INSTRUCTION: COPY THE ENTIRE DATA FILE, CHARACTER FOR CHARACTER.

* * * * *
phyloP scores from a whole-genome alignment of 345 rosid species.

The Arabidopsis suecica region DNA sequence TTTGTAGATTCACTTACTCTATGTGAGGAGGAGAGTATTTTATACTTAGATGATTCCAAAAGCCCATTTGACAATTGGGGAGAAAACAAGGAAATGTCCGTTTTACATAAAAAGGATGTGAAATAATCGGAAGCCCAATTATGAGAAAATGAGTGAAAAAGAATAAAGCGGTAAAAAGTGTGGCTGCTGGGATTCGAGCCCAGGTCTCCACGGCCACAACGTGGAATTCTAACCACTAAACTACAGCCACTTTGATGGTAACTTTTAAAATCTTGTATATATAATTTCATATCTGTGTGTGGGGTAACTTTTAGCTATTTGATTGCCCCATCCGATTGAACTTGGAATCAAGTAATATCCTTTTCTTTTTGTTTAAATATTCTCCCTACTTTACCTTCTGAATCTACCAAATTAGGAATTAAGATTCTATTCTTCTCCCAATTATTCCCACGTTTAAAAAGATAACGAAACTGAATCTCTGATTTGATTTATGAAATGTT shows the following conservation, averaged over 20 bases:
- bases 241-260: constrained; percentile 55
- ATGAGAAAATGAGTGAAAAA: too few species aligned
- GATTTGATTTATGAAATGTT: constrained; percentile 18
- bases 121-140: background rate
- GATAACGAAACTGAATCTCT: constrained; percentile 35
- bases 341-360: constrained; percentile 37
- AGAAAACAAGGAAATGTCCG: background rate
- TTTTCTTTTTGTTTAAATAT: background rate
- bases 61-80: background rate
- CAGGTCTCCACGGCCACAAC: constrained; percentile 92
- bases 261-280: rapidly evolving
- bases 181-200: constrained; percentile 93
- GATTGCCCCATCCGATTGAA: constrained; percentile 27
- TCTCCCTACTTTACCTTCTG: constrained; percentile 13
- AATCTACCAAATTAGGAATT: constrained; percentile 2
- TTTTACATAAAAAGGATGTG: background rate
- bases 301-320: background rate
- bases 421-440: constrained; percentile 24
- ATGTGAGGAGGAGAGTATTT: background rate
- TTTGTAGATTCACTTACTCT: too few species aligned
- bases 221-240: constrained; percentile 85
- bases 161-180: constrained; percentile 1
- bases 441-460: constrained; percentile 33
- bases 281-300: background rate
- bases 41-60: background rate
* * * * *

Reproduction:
phyloP scores from a whole-genome alignment of 345 rosid species.

The Arabidopsis suecica region DNA sequence TTTGTAGATTCACTTACTCTATGTGAGGAGGAGAGTATTTTATACTTAGATGATTCCAAAAGCCCATTTGACAATTGGGGAGAAAACAAGGAAATGTCCGTTTTACATAAAAAGGATGTGAAATAATCGGAAGCCCAATTATGAGAAAATGAGTGAAAAAGAATAAAGCGGTAAAAAGTGTGGCTGCTGGGATTCGAGCCCAGGTCTCCACGGCCACAACGTGGAATTCTAACCACTAAACTACAGCCACTTTGATGGTAACTTTTAAAATCTTGTATATATAATTTCATATCTGTGTGTGGGGTAACTTTTAGCTATTTGATTGCCCCATCCGATTGAACTTGGAATCAAGTAATATCCTTTTCTTTTTGTTTAAATATTCTCCCTACTTTACCTTCTGAATCTACCAAATTAGGAATTAAGATTCTATTCTTCTCCCAATTATTCCCACGTTTAAAAAGATAACGAAACTGAATCTCTGATTTGATTTATGAAATGTT shows the following conservation, averaged over 20 bases:
- bases 241-260: constrained; percentile 55
- ATGAGAAAATGAGTGAAAAA: too few species aligned
- GATTTGATTTATGAAATGTT: constrained; percentile 18
- bases 121-140: background rate
- GATAACGAAACTGAATCTCT: constrained; percentile 35
- bases 341-360: constrained; percentile 37
- AGAAAACAAGGAAATGTCCG: background rate
- TTTTCTTTTTGTTTAAATAT: background rate
- bases 61-80: background rate
- CAGGTCTCCACGGCCACAAC: constrained; percentile 92
- bases 261-280: rapidly evolving
- bases 181-200: constrained; percentile 93
- GATTGCCCCATCCGATTGAA: constrained; percentile 27
- TCTCCCTACTTTACCTTCTG: constrained; percentile 13
- AATCTACCAAATTAGGAATT: constrained; percentile 2
- TTTTACATAAAAAGGATGTG: background rate
- bases 301-320: background rate
- bases 421-440: constrained; percentile 24
- ATGTGAGGAGGAGAGTATTT: background rate
- TTTGTAGATTCACTTACTCT: too few species aligned
- bases 221-240: constrained; percentile 85
- bases 161-180: constrained; percentile 1
- bases 441-460: constrained; percentile 33
- bases 281-300: background rate
- bases 41-60: background rate